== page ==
Since early 2021, Canadians have seen a sharp rise in inflation. And while that has cooled off slightly,the inflation rate went up again last month.

Giovanni Gallipoli says it's not just inflation. He is an economist at the University of British Columbia who studies labour markets and retirement, and he says that people are also carrying more debt into their later years.

According to Statistics Canada, over the last couple of decades, the number of seniors carrying mortgage debt nearly doubled.

"Older people used to be debt free by retirement back in the '80s, early '90s, and that's no longer the case. And this is partly due to the fact that it's so much easier to borrow now. You have a lot more access to credit than you did before," said Gallipoli.

A woman works on a computer in an office.

He also says lifestyles have changed. People are taking longer to get their education, meaning they enter the workforce later. And people are living longer.

This isn't just expected to affect seniors.

A recent online survey by the Angus Reid Group on behalf of H&R Block, among a nationally representative sample of Canadians who are members of the Angus Reid Forum, found many younger Canadians don't expect to fully retire, and plan on having a side gig once they do to keep up with the cost of living.

"It would be lovely to have a life of leisure and to have retirement, everybody enjoying 25 years of retirement. But it's expensive, and that means the money has to last for longer," said Gallipoli.

Taking a look at government help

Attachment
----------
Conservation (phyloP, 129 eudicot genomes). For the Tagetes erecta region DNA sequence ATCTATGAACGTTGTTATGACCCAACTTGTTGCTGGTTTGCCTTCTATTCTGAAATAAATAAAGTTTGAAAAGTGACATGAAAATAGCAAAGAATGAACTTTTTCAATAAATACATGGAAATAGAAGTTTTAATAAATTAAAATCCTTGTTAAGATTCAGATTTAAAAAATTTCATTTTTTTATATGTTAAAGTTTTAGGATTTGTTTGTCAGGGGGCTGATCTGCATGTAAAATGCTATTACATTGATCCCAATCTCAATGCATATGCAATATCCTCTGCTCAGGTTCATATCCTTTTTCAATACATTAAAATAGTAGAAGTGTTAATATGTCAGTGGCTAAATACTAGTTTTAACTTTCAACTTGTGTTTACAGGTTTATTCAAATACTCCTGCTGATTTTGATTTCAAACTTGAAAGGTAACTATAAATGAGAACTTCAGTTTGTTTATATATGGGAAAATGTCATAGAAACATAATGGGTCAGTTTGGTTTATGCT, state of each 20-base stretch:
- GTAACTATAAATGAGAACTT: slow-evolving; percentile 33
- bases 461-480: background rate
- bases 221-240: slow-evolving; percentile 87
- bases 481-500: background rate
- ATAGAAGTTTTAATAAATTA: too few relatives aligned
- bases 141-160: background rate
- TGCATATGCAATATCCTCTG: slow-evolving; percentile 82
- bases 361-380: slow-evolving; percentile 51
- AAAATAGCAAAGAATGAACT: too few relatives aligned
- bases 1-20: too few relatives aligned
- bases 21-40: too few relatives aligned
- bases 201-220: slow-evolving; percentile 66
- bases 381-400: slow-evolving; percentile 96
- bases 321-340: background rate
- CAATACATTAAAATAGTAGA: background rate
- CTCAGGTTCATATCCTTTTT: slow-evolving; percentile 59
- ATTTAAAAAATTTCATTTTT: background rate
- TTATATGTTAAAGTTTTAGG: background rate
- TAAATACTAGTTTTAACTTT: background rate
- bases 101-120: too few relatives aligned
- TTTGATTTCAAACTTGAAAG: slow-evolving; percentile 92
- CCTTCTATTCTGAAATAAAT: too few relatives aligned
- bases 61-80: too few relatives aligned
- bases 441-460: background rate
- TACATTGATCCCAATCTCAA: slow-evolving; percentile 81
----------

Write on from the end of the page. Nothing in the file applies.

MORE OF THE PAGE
VanGorder says CARP has been pushing for government to take a fresh look at the financial support it offers retired Canadians, and to remove the requirement for people to cash in their Registered Retirement Income Funds at a certain age.

"Governments are not understanding the real needs of older Canadians. In today's financial situation, where cost of living is going up and income is not," said VanGorder.

A picture of a screen listing details about the Canadian Pension Plan.

In response to a request from CBC, a spokesperson from the Office of Canada's Minister of Seniors said government has been making changes to support seniors facing these economic challenges.

Most recently, government enhanced its Guaranteed Income Supplement earnings exemption to assist low-income seniors who work.

Meanwhile, Kadri doesn't know when he will be able to retire. He says he can't live on $2,000 a month, which is how much he'd get from the government if he dropped his three jobs.

"It's not very easy to retire on that. You know, like once you pay anything, there's not much left," said Kadri. "$2,000 doesn't cover half of that. There's nothing to save, not much to eat. So it's just, I don't know."

Kadri likes keeping busy, and takes a lot of joy out of helping customers. But it's the two mortgages he has to pay that keep him going back to work.

"I'd like to just be not responsible for having to get up and go anywhere or do anything. I could go and have a coffee or go for a jog."